There are several ways that prayer is framed in scripture. At times it is conversation between God and his people. At other times it is petition or imprecation, asking God for his help and intervention, sometimes with deep distress and a sense of urgency. Many people have latched onto the idea of prayer as merely imprecation. For them prayer is nothing more than seeking the help or response of God for life situations, for deliverance, and for his provision. But there is much in the Bible to commend prayer as communion and fellowship with God. We cannot help but notice the conversational nature of the interactions between the characters of the Old Testament and God. Adam, even in the midst of sin, engages in a conversational type of interaction with God (Gen. 3). Cain, even in his bloody rage against Abel, engages in a conversation with God prior to killing him (Gen. 4). Every one of Abraham’s interactions with God appears to have this conversational quality about it, and none are hard and deeply wrenching, formal and religious intercessions! Moses engages in conversational prayer at a time when Israel has so seriously disappoint God that they are on the brink of extermination. After an initial interchange whereby God tells Moses that his people have failed God and are on the brink of divine judgment, Moses returns to the conversation to later to remind God that they are his people, and that he had started the who exodus thing in the first place (Ex. 33-34)! Samuel began his life of ministry with God calling him so naturally that he thought it was his guardian, Eli (1 Sam. 3). Isaiah and many of the other prophets engage in conversational encounters with God (cf. Isa. 6). Jesus commends Nathanael for his devotions under the fig tree, which seems to have been a very personal and interactive encounter with God (cf. John 1:47-49). Peter’s experience on the rooftop of Simon the Tanner was conversational (Acts 10:9-17). Paul the Apostle is often found in prayer that is conversational in nature, so that he can very casually say on one occasion at least that the God whom he knows and serves has spoken to him (Acts 9:4-5; 22:17-21; 23:11; 27:21-26). Indeed in Acts, Luke portrays what Christ said to Paul in the form of direct speech (cf. Acts 23:11)! Ananias too, engages in a conversation with God (Acts 9:10-16).

If we look at the word prayer as it is used in the Bible we discover that it has a range of meanings rather than a narrow definition. It can mean to pray, ask or petition. The New Testament uses two synonyms for prayer, one of which has more to do with asking, and is not confined to prayer to God, but can be used of making requests in and to a whole variety of situations, people and ways (Theological dictionary of the New Testament. 1964- (G. Kittel, G. W. Bromiley & G. Friedrich, Ed.) (electronic ed.). Grand Rapids, MI: Eerdmans). The term found in our scripture is the more usual word for prayer to God. It can mean petition, but the root notion of prayer is to call upon God (Theological dictionary of the New Testament. 1964- (G. Kittel, G. W. Bromiley & G. Friedrich, Ed.) (electronic ed.). Grand Rapids, MI: Eerdmans). In other words, prayer is to “speak or make requests to God” (Louw, J. P., & Nida, E. A. (1996). Greek-English lexicon of the New Testament: Based on semantic domains (electronic ed. of the 2nd edition.). New York: United Bible Societies). In this context Louw-Nida, avoid the idea of prayer as mere religious recitation (Louw, J. P., & Nida, E. A. (1996). Greek-English lexicon of the New Testament: Based on semantic domains (electronic ed. of the 2nd edition.). New York: United Bible Societies). Prayer is speech directed to God on a personal level.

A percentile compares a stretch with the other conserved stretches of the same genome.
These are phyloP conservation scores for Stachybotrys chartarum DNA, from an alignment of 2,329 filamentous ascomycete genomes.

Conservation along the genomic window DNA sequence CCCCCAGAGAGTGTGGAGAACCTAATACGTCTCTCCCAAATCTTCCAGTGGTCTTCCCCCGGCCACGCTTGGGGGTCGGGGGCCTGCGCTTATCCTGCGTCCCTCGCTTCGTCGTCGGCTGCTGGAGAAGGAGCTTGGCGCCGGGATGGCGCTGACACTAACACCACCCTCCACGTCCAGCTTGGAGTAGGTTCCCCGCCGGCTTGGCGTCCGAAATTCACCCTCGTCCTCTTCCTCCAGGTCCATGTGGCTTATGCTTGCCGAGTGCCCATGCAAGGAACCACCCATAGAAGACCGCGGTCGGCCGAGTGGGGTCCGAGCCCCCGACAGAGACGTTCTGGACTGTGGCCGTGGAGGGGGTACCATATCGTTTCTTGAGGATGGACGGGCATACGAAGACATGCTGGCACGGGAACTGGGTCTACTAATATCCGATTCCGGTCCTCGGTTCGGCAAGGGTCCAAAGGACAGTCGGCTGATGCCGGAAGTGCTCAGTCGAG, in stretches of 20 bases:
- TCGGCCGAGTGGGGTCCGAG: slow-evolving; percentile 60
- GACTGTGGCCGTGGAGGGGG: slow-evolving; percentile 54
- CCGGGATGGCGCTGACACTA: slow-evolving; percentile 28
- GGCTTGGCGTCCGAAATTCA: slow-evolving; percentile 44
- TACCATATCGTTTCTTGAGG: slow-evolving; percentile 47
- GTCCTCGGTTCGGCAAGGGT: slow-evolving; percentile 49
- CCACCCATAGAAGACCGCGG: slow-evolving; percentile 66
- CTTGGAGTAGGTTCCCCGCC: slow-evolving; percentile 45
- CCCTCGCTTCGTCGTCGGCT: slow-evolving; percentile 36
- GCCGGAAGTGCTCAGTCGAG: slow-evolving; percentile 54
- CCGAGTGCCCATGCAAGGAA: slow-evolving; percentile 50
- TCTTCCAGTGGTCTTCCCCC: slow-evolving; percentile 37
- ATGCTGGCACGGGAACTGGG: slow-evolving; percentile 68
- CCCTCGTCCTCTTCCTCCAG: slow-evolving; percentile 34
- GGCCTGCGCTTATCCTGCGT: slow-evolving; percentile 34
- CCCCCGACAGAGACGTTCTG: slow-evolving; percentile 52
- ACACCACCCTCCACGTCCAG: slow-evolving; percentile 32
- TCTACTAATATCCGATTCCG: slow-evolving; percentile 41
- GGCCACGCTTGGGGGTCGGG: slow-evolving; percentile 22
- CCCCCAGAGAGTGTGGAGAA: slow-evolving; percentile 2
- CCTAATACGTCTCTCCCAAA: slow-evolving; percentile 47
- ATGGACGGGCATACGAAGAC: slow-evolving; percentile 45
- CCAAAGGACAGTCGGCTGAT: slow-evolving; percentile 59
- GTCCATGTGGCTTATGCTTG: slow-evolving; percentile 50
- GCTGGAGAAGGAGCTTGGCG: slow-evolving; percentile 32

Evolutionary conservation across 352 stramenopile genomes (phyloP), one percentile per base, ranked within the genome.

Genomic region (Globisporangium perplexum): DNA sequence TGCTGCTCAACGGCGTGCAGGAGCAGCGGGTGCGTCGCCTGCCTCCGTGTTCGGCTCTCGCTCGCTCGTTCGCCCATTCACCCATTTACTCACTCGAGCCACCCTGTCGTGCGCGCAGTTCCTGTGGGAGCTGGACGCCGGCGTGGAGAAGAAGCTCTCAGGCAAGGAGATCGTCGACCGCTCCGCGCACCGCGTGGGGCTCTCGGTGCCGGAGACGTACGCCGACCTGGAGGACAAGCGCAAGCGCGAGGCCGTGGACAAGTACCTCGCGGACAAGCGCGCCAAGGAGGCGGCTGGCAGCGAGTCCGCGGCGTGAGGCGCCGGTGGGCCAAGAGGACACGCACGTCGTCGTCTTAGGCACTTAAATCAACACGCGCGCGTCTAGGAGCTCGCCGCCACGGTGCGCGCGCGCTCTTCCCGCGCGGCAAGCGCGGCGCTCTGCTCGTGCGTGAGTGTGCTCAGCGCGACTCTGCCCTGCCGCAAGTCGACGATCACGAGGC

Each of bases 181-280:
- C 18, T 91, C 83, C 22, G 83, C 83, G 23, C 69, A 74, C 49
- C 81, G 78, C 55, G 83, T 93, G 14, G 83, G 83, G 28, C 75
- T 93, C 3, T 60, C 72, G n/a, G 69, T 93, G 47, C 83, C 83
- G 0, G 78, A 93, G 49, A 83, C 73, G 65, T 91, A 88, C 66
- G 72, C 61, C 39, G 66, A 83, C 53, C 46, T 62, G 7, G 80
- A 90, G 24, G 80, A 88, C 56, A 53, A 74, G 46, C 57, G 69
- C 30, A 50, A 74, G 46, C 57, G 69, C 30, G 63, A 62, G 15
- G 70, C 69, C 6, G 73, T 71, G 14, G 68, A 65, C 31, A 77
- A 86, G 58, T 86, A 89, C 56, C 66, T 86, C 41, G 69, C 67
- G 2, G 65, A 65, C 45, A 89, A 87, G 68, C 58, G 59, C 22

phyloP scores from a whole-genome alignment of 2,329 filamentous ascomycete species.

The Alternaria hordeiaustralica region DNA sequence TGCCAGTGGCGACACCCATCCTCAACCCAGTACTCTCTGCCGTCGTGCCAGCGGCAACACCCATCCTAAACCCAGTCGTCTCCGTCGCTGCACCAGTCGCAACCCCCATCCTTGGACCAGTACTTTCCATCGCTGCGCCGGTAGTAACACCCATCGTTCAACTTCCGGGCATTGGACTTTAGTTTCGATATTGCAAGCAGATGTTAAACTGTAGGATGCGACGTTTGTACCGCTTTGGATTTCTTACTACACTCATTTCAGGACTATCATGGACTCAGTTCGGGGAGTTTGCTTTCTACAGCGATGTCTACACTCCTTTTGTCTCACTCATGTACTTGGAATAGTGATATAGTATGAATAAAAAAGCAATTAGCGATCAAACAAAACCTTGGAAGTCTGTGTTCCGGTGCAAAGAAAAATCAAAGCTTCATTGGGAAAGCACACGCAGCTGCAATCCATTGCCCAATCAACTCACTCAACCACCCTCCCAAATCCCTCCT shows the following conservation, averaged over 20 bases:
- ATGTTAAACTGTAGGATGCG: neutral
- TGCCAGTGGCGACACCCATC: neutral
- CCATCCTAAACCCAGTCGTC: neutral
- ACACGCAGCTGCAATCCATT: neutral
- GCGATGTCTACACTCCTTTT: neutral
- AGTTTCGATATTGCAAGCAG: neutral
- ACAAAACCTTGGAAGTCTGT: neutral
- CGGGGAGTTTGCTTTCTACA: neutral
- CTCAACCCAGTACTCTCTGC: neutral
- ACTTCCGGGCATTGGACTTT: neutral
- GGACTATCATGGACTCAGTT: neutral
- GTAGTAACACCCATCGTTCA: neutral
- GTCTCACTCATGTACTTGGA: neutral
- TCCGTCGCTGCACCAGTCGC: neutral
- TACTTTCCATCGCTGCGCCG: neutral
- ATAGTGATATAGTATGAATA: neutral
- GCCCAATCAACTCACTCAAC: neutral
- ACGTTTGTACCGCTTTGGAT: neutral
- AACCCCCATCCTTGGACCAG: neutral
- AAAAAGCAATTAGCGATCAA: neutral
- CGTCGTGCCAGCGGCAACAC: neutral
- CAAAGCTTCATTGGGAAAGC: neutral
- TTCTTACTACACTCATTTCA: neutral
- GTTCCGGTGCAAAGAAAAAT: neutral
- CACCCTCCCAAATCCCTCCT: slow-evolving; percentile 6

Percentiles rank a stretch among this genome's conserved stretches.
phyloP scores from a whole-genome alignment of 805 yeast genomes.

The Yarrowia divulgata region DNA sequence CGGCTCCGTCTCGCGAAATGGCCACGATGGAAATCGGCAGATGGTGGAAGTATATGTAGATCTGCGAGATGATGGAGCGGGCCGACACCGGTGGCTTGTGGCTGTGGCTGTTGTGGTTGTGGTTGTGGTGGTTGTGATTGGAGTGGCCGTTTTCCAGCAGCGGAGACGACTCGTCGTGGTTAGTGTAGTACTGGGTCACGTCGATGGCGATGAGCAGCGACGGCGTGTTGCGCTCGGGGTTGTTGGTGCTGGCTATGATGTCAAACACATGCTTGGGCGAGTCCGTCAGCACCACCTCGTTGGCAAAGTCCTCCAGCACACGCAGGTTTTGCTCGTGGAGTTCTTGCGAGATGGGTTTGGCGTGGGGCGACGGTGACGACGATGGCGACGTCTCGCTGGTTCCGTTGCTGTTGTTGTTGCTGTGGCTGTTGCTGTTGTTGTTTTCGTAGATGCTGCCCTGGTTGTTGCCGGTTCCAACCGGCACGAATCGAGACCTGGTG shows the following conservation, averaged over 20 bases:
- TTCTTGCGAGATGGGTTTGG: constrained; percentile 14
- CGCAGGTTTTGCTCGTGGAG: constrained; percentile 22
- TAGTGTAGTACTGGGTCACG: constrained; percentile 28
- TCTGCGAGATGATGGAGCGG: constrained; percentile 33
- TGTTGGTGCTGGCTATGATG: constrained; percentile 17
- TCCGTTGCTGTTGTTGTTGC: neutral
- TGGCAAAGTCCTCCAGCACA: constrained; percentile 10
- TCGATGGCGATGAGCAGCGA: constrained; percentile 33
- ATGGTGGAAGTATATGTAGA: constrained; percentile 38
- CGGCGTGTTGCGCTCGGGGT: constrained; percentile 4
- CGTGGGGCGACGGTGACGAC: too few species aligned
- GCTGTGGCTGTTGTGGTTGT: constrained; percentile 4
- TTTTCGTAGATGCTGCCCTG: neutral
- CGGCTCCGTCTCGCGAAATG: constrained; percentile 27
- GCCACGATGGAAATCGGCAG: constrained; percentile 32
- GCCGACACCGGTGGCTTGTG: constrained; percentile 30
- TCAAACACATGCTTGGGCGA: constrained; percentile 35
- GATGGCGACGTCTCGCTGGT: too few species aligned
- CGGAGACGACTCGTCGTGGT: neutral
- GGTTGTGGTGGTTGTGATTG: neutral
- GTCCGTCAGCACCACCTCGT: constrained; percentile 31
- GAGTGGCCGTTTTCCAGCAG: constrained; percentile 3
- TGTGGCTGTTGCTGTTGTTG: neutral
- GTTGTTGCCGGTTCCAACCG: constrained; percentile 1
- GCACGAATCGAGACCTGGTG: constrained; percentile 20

One way we might characterize this, is to say that prayer has much more to do with communion and fellowship with God, than it does to formal religious practice or to a lesser extent mere pious devotion as a matter of duty. Prayer is the very real interchange between God and his people, whereby each expresses themselves to the other with complete confidence and ease. There is nothing forced in genuine prayer, just as there is nothing forced in genuine conversation between friends. So when Paul says, “Pray continuously,” he does not have in mind formal pious devotions, and religious exercises! In that case the KJV version, “Pray without ceasing,” presents us with a real problem.

The NIV translates this verse, “Pray continuously.” From the above the command is obvious! Prayer is the spontaneous and persistent, conversational interaction between us and God. It is the environment of our heart and soul, as we live our lives, that is in constant contact and fellowship with God. Conversation between us is constantly flowing back and forth, even if the settings we are in are not formal pious environments. Indeed, it seems that Paul is calling on his readers to create an internal environment, which they can carry about with them, so that prayer is the predominant element that charges the atmosphere with God’s presence.